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Salt Lake Community College students and faculty defend Multicultural Center

By staff |
June 12, 2014
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Meeting at Salt Lake Community College about Multicultural Initiatives Dept
Meeting at Salt Lake Community College about Multicultural Initiatives Department space. (Photo by Michael Clara)

Salt Lake City, UT — On Wednesday, June 11, more than fifty students, faculty, and community members attended a meeting to discuss the fate of campus space used mainly by African-American, Chicano, Pacific Islander, Asian American, American Indian, and international students. Addressed by Interim Salt Lake Community College (SLCC) President Deneece Huftalin, students expressed alarm that the Multicultural Initiatives Department and the related space in Student Engagement are being taken away. The Multicultural Initiatives Department offices surrounded a large open space where various nationalities meet to study, relax, and find community.

The President had met with students previously to announce she would not hire another administrator for the Multicultural Initiatives Department, and that she planned on dispersing members of the department around campus. She had said the decision was final. However, the President faced serious criticisms for this position and is now backtracking.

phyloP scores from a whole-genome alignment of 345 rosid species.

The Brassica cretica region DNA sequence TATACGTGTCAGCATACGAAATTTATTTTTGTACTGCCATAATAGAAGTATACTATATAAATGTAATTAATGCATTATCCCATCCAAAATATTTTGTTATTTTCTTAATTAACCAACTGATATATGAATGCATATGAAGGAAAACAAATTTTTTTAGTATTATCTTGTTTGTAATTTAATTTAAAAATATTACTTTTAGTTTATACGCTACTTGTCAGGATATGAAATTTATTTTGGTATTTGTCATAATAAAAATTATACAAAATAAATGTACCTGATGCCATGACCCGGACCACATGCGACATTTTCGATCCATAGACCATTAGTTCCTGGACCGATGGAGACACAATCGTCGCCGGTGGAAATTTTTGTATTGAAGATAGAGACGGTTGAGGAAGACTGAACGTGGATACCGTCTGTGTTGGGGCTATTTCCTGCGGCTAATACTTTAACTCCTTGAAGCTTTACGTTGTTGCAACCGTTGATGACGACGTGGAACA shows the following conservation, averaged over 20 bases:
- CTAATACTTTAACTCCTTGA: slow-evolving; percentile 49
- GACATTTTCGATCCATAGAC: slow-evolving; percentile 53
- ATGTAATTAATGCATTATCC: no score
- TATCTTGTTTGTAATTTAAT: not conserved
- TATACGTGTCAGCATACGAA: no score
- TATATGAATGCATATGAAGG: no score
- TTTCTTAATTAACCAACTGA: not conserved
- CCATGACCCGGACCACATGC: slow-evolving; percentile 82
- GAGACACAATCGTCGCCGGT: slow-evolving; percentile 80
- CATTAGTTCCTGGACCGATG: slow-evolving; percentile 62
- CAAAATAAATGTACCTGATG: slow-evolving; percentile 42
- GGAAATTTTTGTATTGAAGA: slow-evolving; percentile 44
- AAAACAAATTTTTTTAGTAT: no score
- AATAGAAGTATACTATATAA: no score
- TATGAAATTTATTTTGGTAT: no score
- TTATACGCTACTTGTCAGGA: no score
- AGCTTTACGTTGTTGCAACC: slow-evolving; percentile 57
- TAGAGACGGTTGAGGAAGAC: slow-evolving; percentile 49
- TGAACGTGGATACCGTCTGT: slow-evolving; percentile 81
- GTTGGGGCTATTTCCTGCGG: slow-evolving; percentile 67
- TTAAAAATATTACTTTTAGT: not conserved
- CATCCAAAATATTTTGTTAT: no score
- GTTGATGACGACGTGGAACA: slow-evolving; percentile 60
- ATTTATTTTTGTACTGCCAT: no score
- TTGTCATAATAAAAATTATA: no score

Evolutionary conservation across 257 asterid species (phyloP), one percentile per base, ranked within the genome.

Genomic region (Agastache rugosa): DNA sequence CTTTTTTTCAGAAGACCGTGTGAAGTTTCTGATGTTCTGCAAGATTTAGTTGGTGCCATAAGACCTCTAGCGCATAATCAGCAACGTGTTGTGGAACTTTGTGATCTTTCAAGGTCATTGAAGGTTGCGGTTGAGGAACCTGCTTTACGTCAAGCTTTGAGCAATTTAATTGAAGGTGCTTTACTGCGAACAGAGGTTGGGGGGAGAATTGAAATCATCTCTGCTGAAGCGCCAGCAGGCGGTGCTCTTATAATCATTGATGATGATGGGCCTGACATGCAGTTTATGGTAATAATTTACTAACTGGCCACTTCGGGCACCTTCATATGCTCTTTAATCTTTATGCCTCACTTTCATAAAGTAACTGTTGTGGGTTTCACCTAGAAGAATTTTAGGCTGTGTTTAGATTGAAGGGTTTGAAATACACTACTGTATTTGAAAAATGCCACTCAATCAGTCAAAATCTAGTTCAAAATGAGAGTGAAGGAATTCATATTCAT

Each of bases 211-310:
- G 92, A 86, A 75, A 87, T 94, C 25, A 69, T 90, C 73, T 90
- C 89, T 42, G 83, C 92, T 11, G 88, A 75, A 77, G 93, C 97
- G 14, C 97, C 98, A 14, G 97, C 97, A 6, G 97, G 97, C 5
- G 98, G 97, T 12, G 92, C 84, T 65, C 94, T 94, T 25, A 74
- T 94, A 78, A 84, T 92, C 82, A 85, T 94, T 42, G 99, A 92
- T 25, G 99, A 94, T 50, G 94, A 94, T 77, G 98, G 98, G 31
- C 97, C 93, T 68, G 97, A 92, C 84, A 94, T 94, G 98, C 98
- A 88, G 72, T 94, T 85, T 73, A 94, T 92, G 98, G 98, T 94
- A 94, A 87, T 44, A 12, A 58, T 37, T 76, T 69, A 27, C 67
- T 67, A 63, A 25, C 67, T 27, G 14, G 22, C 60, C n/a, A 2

Angela Romero representing Utah House District 26 and graduate of a similar diversity program stated, “You need a multi-cultural director and I feel it’s critical that if you’re trying to be an inclusive campus you have someone who understands diverse communities. You need someone who can act as a voice for the students and who can raise those concerns. Students also need to know they have a safe space.”

Gregory Lucero of the Revolutionary Students Union raised additional doubts, “ We have the President trying to force gentrification on a multicultural center by turning the student space into a waiting room for academic advisors.” He added, “The president says she’s spreading the department around the campus to help serve more students, but we’ve heard this story before. It’s really divide and conquer.”

Shekinah Stanton of the Black Student Union pointed out that most of the diversity programs only focused on first year students with little programing for ongoing students. She pointed out the much lower graduation rates for oppressed nationality students stating, “SLCC needs to do better. It’s obvious when you look at the numbers. It is no where it needs to be, and where it could be.”

Jerri Harwell, an English professor, summed up what she saw as the real problem. “I feel a major problem is institutional racism. It is an uphill battle to fight it but we have to continue to fight it. So I could leave Utah but I choose to stay, because I want to make the community better, Salt Lake community better, and improve my little place in the world.”

Students, faculty, and the community members vowed to continue to fight for both the department and the space if President makes any moves to cut either of them.